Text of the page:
There is no doubt that OneDrive is perhaps the best cloud storage service for a Windows 10 PC. Yes, there are many different cloud storage services out there, such as Google Drive, Dropbox, Apple's iCloud, Box, and others. However, if we can move past the placeholder dilemma for some users, you'll see that OneDrive offers the best integration with Windows 10.

On a previous article, Richard gave us a number of very good reasons why you should OneDrive. Today, we're going to go through a few tips you can use to get the most out of the cloud storage service from Microsoft.

Tip #1 - Remote access to your files at home

Of course, the purpose of OneDrive is to offer online storage, a place where we can safely sync files between devices – computers, tablets, or smartphones. However, what happens when you forget to upload the presentation you have created at home and you need it for the next meeting at work? Or you happen to need an application on another computer and the only installation files are located on your computer at home?

If you don't like to upload every file to OneDrive, or you simply forgot to upload specific files to the service, Microsoft has your back with the Fetch feature in OneDrive. When you enable Fetch, you can have access to all your computer files on the OneDrive website. Even more interesting, you can also access network locations, such as those included in the libraries and mapped drives.

The Fetch feature is very impressive, as it allows you to download a copy of any files from anywhere, and you can also stream videos and view pictures remotely right from the web browser. But remember, it all works as long you have your computer turned on and connected to the internet.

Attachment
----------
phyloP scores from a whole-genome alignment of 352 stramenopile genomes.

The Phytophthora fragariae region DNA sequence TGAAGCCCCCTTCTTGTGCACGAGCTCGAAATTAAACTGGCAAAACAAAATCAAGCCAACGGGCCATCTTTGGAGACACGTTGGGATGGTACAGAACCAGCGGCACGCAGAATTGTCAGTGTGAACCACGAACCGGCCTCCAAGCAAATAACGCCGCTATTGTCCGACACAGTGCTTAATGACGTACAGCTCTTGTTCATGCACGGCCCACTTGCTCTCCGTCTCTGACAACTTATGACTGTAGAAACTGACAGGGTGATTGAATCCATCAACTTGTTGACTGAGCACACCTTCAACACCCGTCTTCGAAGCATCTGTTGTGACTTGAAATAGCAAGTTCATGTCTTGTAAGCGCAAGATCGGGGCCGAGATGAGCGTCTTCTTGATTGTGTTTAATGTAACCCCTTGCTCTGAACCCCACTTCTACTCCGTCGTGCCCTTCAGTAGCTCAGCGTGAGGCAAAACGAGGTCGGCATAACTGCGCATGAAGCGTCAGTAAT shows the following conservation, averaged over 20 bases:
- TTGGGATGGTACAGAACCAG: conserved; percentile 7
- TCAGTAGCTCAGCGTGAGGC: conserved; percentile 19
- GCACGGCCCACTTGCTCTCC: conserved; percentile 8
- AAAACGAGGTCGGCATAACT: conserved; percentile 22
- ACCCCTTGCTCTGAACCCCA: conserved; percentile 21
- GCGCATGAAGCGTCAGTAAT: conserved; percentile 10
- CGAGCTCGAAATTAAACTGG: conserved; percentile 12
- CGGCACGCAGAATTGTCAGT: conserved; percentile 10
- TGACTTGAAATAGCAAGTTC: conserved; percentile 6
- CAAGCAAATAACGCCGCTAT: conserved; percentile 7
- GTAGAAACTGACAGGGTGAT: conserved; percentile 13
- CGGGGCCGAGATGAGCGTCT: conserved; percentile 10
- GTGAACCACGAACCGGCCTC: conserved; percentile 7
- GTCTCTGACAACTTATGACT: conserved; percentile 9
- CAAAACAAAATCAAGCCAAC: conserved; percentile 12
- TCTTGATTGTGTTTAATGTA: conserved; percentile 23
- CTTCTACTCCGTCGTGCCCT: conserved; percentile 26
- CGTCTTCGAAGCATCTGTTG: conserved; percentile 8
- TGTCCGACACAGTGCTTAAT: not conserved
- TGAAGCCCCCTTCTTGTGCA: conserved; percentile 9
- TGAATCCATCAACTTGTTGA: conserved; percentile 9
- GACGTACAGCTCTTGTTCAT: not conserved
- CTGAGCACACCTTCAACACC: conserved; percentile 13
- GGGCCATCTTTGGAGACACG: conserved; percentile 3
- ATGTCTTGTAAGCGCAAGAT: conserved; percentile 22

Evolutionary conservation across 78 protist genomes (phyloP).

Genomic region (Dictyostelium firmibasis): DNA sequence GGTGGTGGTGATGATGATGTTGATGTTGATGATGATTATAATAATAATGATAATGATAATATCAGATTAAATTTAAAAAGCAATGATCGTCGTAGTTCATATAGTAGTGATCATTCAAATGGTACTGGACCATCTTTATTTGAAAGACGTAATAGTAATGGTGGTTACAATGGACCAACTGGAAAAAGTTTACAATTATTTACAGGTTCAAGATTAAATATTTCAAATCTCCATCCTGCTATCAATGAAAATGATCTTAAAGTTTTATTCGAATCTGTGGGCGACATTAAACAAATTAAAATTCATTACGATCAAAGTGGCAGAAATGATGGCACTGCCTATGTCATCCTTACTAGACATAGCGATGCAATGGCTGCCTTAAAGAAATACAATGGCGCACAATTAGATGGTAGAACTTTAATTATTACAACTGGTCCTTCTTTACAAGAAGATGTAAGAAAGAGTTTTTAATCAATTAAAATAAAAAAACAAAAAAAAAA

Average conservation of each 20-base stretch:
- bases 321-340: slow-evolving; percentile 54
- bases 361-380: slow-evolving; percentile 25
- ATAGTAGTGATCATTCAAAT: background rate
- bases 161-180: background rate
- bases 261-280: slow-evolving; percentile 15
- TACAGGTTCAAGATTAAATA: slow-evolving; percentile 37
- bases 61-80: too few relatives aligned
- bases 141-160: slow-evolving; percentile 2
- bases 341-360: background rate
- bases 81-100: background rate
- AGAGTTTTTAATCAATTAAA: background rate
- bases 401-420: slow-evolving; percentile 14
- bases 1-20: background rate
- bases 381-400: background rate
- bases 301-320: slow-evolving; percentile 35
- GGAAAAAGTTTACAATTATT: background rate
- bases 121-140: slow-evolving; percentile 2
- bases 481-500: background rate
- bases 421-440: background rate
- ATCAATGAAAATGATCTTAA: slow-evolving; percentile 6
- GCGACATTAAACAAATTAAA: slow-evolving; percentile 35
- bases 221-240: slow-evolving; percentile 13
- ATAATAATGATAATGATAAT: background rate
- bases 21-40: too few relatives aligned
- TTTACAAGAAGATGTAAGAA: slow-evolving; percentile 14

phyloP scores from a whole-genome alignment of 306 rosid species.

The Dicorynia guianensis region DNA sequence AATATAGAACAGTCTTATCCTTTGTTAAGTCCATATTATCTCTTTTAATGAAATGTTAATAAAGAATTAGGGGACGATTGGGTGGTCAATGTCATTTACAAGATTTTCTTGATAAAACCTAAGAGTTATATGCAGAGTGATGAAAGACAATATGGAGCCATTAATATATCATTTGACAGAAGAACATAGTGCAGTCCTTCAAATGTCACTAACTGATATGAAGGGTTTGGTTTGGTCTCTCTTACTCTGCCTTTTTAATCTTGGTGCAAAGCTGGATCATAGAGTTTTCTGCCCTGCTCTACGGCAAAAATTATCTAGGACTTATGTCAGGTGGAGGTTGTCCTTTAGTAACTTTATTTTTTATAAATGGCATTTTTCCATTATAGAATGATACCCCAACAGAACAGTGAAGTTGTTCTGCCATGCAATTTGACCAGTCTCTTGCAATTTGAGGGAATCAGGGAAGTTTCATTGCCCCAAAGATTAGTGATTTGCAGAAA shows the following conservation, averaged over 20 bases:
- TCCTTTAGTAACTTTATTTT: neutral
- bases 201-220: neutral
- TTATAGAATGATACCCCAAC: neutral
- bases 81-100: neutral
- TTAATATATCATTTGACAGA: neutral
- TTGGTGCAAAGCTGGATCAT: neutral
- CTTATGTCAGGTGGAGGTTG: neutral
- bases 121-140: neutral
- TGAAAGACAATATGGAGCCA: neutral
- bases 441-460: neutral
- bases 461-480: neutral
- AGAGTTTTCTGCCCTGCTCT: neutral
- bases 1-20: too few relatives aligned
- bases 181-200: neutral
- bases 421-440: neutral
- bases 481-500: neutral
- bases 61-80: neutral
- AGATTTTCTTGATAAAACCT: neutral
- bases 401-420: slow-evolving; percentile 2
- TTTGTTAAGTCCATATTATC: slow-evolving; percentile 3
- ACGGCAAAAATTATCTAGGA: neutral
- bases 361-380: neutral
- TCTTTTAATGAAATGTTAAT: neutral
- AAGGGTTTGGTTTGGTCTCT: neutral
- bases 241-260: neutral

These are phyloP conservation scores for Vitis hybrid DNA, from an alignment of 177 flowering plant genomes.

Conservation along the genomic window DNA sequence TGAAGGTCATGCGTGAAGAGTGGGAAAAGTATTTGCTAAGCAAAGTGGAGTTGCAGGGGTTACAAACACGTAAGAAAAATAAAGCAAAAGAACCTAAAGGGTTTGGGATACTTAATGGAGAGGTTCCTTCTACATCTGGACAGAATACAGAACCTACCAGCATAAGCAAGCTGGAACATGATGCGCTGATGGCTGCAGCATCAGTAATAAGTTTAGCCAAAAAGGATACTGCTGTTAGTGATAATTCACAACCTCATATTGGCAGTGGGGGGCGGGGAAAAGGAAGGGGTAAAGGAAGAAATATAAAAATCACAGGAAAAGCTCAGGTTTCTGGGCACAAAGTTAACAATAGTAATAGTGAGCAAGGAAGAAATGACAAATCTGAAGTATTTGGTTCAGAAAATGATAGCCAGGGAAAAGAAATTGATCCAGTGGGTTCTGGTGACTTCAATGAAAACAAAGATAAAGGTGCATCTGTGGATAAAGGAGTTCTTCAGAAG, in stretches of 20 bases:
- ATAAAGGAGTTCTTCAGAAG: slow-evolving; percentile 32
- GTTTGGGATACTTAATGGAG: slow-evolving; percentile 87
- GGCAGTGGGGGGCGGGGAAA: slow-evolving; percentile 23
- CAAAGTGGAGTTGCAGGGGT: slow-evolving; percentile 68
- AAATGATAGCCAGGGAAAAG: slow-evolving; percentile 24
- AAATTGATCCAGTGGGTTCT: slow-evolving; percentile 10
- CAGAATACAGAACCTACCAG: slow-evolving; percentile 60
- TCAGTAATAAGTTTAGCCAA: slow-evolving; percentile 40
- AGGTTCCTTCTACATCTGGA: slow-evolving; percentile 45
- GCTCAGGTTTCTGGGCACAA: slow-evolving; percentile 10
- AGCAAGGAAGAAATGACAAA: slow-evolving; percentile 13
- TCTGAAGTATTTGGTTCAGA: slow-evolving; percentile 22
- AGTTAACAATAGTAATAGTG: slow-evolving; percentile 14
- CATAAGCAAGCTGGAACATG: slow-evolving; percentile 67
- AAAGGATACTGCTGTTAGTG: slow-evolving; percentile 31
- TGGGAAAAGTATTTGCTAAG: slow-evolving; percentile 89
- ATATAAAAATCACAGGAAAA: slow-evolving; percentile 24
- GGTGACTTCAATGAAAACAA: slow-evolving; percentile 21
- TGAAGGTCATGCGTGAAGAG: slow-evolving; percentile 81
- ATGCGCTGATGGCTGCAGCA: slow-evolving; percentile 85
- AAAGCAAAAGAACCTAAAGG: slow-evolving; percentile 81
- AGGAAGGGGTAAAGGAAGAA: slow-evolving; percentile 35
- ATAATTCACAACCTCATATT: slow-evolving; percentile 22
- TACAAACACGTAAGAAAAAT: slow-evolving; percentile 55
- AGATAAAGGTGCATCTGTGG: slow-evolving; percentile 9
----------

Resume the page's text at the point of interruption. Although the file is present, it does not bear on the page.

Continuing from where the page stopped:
If you like the idea of accessing your private files from the internet, you also need to make sure the feature is enabled:

  1. From the notification area right-click the OneDrive icon and click Settings.
  2. Then make sure to check Let me use OneDrive to fetch any of my files on this PC.
  3. Click OK to finish.

That all you have to do, you don't have to configure your router or firewall -- it just works.

Now, open your web browser sign-in to your Microsoft Account, and under PCs, click the name of your computer. Then, you should be able to see the location available to you, including Favorites, Libraries, and This PC. These allow you to have access to the **C:**, internal and external connected drives.

Quick Tip: Make sure you enable Fetch and test the feature by trying to access the files. If it doesn't work, right-click the OneDrive icon in the notification area, click Exit, and launch the app again from the Start menu.

It's a great feature that can save your day at any moment, but there are a few things to keep in mind. For example, Fetch is not supported on PCs running Windows 8.1, and you can use access files from Mac computer, but you can't access files on a Mac computer using OneDrive. Also, you may also be asked to enter a verification code. So, fetching works best on PCs running Windows 10.

Tip #2 - Accessing OneDrive files from a different account in Windows 10

If you don't have an Office 365 subscription, or you're not paying to get more storage in OneDrive, or you don't want to keep all your files in one account, you probably have multiple OneDrive accounts. However, because you're likely using your main Microsoft Account to sign-in to Windows 10, you only have access one OneDrive account at a time through File Explorer.

What you probably did not know is that the OneDrive app allows you to connect to a different account while staying logged in with your main Microsoft Account in the operating system.